Posted February 10, 2019 10:31:33The new year is just around the corner, and with it comes a host of new ideas that are poised to reshape our architectural landscape.
Here are a few that will surely surprise you.
Art NouveauArchitecture Magazine’s 2016 edition on Art Nouveaux was the first of its kind, featuring an in-depth look at the architecture of this uniquely French style.
While many of the buildings featured in the magazine were inspired by the 19th century French architect Louis Sullivan, the real star was none other than the artist Jean-Jacques Rousseau.
Rousseau is often associated with the work of the French surrealist artist, but the true significance of his style lies in its impact on architecture.
He was influenced by his father, Pierre, who had been an artist who also designed churches.
His father, who died in 1786, would later create the famous Parisian Church of the Holy Trinity.
While Rousseau’s work may seem a bit abstract, it is actually based on the traditional shapes and proportions that were created for the building.
In fact, Rousseau himself described his work as “a series of concentric circles.”
While some of his earlier works have been called “fairy-tale” buildings, his modernist architecture is based on traditional forms that are more contemporary and modern.
His work has been described as “fascinating and fascinating.”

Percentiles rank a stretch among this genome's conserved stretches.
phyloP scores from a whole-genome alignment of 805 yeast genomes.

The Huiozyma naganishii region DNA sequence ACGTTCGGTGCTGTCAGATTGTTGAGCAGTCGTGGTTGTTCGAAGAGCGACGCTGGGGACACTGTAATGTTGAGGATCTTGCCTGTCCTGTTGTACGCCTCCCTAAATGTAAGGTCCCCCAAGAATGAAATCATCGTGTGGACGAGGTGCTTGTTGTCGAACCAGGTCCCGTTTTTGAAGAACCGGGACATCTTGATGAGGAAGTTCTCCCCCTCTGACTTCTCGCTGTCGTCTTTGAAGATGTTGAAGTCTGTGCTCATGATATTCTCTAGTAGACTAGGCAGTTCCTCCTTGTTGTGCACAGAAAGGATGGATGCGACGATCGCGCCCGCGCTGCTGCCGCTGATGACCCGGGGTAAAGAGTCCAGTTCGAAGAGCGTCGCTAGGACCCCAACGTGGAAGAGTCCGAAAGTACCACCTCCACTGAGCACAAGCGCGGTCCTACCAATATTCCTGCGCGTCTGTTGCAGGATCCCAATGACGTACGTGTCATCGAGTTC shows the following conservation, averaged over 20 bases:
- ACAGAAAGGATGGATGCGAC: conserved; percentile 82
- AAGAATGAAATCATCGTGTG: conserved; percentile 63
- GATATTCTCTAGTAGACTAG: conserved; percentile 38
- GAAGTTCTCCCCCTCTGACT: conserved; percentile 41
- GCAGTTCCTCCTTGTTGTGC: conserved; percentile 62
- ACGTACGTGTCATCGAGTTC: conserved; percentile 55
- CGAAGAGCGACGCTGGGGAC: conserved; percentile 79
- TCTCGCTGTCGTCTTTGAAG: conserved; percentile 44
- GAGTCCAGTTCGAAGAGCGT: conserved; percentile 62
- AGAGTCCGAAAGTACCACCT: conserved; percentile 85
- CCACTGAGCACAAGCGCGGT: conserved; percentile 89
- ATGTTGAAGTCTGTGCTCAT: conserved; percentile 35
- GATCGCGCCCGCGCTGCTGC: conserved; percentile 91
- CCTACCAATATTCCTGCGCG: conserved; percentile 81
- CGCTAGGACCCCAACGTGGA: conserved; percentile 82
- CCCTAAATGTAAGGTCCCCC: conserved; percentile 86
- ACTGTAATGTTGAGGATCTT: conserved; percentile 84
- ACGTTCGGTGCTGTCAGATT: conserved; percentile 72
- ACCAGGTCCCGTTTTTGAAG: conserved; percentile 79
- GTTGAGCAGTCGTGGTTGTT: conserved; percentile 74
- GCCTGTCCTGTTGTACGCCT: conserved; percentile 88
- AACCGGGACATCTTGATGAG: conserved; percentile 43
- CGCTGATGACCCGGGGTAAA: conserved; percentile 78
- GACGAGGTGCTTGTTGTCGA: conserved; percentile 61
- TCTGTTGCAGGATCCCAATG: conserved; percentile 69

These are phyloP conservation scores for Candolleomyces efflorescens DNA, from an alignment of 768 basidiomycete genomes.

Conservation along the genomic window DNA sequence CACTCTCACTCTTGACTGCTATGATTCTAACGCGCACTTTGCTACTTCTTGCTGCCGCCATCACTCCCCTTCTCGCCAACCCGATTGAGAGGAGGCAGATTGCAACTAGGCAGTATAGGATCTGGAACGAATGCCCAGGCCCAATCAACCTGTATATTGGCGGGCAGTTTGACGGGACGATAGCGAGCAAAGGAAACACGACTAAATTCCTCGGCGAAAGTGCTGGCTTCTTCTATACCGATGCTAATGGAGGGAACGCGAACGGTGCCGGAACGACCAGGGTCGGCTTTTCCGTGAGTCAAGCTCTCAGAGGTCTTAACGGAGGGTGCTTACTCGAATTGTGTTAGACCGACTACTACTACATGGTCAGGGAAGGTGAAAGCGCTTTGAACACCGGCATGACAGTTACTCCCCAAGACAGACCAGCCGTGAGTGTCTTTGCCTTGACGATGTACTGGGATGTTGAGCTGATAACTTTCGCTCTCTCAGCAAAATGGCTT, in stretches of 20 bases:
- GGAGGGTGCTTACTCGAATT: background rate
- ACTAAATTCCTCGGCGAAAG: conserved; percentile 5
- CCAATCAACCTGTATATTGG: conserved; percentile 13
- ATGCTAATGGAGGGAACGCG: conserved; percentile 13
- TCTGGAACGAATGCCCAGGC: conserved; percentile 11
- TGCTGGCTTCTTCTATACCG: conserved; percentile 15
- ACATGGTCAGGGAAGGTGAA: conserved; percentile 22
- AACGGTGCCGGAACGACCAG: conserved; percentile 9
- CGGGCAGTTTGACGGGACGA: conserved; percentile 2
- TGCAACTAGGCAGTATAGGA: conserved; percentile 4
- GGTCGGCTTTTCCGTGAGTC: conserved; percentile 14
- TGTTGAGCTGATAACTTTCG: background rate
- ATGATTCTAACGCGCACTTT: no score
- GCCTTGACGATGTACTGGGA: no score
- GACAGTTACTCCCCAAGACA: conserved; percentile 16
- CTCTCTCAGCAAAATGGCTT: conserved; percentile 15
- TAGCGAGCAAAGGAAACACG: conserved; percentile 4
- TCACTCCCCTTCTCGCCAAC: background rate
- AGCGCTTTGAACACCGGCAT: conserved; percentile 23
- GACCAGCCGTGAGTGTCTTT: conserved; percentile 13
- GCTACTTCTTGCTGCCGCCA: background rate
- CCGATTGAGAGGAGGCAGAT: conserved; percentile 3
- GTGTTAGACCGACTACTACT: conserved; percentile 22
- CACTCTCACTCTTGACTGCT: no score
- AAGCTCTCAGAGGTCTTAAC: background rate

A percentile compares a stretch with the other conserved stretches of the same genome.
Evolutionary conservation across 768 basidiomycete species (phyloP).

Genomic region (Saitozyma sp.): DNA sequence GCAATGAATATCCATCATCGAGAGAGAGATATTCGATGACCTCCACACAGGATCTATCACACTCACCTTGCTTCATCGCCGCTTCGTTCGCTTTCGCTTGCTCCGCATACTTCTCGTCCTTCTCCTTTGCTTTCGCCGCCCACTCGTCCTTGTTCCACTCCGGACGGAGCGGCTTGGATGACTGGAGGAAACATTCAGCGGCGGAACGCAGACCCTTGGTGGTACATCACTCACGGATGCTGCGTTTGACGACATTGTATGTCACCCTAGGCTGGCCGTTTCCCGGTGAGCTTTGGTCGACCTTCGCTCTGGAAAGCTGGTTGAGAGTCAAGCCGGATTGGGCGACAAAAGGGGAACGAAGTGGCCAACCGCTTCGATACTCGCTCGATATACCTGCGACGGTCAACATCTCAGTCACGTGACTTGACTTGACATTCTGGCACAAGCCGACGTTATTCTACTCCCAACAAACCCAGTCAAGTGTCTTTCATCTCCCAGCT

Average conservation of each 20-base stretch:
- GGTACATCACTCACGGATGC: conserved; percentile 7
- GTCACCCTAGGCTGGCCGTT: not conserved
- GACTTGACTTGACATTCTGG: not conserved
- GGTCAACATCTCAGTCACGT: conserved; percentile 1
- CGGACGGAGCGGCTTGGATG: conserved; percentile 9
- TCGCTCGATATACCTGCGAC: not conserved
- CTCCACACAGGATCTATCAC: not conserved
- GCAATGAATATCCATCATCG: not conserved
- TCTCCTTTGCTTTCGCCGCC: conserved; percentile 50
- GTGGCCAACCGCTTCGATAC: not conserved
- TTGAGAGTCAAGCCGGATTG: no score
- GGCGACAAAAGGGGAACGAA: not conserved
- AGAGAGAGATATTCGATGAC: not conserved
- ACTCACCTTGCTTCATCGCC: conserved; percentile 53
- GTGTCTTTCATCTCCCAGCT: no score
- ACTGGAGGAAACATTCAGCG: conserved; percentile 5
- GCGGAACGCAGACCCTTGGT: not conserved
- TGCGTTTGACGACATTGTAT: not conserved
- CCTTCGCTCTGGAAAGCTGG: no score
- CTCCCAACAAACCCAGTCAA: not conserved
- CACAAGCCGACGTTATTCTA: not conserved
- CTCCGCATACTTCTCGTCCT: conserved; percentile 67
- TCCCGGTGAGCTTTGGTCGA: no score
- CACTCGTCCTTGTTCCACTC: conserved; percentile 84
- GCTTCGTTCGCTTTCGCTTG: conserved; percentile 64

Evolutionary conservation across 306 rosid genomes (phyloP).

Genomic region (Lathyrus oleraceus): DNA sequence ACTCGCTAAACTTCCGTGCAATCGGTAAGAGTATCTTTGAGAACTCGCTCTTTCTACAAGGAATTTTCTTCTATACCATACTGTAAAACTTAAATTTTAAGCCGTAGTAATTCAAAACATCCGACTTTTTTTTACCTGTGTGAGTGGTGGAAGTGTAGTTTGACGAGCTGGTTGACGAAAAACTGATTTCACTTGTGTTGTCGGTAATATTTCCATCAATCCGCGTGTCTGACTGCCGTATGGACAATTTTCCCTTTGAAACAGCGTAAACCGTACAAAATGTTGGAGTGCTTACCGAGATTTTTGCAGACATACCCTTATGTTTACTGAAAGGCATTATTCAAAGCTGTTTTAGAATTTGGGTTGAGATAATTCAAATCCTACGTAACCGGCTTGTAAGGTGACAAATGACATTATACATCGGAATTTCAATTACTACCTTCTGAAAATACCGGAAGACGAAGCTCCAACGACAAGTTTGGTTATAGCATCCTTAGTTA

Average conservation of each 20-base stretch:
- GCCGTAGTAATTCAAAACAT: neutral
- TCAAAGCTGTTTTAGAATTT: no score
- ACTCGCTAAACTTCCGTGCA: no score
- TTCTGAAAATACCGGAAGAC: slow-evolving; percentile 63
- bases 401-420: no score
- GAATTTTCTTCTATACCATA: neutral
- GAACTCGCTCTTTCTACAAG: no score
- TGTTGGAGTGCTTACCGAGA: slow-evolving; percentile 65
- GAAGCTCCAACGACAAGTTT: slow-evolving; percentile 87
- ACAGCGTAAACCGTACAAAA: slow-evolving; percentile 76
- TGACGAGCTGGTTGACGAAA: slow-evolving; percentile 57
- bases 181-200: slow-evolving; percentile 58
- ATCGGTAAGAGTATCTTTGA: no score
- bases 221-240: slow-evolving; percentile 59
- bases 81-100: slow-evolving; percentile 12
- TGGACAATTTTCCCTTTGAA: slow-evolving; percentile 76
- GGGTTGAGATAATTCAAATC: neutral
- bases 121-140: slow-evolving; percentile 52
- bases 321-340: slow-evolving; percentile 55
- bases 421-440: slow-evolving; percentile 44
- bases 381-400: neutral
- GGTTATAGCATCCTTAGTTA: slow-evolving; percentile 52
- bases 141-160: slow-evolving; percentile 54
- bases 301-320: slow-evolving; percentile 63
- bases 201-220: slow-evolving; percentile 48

He also drew inspiration from the works of the German artist, Friedrich August von Riemann.
Rise of the ‘Cult’Architects have been calling themselves the Cult of Architecture since the mid-20th century.
It is believed that the term was coined by the late architect Richard Bauhaus, who worked in an environment that was essentially a cult.
He wanted to create a world of thought and action that was more akin to that of the artist’s paintings.
According to Bau, this cult was an attempt to find a way of life and an environment in which to work that was conducive to creativity.
The Cult is thought to have been founded by the American artist Herbert Hoover, who would go on to inspire countless architects around the world.
Bauhaus was also one of the first to incorporate a form of free will into his design.
As he told the New York Times in 1959, “I am an individual, but I don’t make decisions.
I am free.”
It’s no secret that architecture is influenced by the work and philosophies of the greats like Riemas work.
It’s no surprise that architecture, along with many other fields of study, has taken an interest in this idea of free agency and the idea of creativity.
If you have any of these ideas for architecture, feel free to share them in the comments section below.